How Depressing Overdose Stats Could Derail Opioid Crisis Progress

published on January 31, 2018 by Sarah Berman in VICE

We’ve seen it happen with climate change. Here’s how experts keep going without feeling doomed.

It’s a hard fact to wrap your head around: British Columbia’s overdose crisis worsened in 2017. And not just by a little.

Despite a public health emergency declared nearly two years ago—greenlighting a bunch of innovative harm reduction programs—more than 1,400 people died last year, compared to 993 the year before. Fentanyl was detected in the vast majority of those cases.

Like climate change, the opioid crisis is a massively complex issue. BC Centre on Substance Use scientist MJ Milloy says we’re working against decades of failed drug war policy, as well as intersecting housing and inequality issues, which can’t be undone with one silver bullet solution.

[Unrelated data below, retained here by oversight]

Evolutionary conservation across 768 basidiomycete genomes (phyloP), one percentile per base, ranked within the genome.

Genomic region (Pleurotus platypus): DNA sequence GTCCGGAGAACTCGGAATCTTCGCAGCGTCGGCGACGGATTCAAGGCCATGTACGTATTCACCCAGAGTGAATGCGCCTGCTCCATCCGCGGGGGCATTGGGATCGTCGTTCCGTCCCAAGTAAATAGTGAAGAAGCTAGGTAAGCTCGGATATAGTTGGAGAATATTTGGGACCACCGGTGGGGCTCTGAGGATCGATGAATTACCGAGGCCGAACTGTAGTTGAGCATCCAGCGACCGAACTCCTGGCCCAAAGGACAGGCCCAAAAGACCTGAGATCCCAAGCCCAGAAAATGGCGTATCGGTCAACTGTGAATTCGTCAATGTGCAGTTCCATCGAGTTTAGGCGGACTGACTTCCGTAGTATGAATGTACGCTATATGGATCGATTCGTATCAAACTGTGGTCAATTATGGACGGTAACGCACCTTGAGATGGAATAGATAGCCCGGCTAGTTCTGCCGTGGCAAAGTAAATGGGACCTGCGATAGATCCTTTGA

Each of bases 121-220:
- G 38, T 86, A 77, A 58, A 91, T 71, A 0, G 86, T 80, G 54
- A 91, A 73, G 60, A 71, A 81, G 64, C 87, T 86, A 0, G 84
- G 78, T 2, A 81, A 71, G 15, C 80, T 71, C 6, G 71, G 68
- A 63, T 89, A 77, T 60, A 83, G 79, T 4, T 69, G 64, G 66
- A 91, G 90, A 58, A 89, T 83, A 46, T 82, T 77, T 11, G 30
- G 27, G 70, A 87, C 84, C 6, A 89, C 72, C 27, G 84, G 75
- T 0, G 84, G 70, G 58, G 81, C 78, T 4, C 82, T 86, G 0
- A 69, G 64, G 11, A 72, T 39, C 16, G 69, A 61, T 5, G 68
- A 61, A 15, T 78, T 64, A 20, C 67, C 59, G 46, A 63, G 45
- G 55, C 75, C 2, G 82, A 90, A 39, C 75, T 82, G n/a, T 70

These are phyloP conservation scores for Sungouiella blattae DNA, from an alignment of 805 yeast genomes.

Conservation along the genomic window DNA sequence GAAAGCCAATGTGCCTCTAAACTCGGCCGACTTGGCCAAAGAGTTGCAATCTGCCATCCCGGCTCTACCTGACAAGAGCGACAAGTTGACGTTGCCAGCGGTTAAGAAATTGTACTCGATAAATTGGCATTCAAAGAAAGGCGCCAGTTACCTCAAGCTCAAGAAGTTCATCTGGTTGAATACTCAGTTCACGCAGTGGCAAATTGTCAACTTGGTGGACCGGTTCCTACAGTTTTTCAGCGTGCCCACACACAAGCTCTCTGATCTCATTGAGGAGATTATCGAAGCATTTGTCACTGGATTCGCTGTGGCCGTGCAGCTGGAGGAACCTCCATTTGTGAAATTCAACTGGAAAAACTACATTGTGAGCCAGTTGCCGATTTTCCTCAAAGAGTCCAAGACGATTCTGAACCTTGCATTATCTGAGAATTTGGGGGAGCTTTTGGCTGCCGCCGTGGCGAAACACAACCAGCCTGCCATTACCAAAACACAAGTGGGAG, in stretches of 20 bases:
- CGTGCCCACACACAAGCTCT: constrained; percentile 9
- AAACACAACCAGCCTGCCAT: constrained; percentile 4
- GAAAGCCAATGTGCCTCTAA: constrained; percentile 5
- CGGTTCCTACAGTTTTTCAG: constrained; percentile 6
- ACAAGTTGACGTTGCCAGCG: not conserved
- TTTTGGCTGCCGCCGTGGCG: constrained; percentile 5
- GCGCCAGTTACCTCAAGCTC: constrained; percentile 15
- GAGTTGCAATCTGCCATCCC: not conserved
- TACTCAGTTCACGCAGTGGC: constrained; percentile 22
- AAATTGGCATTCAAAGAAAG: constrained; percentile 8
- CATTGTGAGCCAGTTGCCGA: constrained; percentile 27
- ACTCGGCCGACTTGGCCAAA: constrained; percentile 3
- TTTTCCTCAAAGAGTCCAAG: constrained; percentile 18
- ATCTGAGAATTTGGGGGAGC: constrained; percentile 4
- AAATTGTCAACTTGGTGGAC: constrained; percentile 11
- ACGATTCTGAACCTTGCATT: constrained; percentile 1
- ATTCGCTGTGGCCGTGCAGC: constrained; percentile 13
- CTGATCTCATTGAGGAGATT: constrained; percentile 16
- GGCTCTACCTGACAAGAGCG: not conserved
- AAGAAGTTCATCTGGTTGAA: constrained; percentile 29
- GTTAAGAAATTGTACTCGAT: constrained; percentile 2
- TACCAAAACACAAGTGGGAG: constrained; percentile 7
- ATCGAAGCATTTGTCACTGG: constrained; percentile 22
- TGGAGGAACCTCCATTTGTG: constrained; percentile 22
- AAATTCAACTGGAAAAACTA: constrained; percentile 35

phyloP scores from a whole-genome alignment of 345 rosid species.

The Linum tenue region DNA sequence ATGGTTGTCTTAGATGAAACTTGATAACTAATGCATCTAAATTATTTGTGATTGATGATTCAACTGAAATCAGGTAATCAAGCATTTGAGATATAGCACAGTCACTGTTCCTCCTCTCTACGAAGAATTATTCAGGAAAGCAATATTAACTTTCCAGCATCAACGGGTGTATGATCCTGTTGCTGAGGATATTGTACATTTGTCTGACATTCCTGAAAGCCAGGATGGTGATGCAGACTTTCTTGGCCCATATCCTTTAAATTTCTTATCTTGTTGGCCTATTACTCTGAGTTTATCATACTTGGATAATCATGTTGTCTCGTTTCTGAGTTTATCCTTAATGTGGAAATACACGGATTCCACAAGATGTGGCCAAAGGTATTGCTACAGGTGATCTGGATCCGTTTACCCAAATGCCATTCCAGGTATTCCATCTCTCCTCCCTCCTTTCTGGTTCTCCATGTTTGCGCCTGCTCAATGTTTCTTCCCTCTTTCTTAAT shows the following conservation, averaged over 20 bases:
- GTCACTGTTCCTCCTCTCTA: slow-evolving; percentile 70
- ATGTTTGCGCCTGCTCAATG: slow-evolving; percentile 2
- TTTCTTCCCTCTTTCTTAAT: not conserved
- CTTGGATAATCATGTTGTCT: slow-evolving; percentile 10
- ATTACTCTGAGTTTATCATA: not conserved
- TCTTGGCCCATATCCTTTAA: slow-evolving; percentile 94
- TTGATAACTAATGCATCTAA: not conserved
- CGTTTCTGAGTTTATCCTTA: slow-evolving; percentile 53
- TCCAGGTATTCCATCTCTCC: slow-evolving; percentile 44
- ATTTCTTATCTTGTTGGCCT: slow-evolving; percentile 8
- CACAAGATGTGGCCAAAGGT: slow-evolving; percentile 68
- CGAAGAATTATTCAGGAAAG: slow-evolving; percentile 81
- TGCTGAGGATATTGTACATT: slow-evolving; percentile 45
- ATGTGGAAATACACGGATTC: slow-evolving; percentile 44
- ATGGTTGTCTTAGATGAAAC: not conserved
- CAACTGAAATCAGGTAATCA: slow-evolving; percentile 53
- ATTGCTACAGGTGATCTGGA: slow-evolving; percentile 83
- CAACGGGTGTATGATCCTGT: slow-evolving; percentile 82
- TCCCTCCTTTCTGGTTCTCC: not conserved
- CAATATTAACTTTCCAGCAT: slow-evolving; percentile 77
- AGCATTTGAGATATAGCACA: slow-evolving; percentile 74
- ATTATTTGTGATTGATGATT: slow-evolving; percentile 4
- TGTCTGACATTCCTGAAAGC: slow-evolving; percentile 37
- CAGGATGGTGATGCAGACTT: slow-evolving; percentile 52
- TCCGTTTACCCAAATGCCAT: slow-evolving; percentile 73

“We’re now having to come up with not only means to try and reduce levels of death and disease in communities, but also try to figure out new policies at the same time,” he told VICE.

In the world of climate activism, this complexity has worked in favour of people trying to derail progress, according to Dembicki. “The problem is so huge and scary that all the incentives point in the direction of people ignoring or denying the enormity of problem,” he said. “I found this a lot with climate deniers. When someone comes along who seems to have scientific credentials and gives an explanation about why the world isn’t totally doomed… we’re primed to want to believe it. It removes a psychological weight from our shoulders.”

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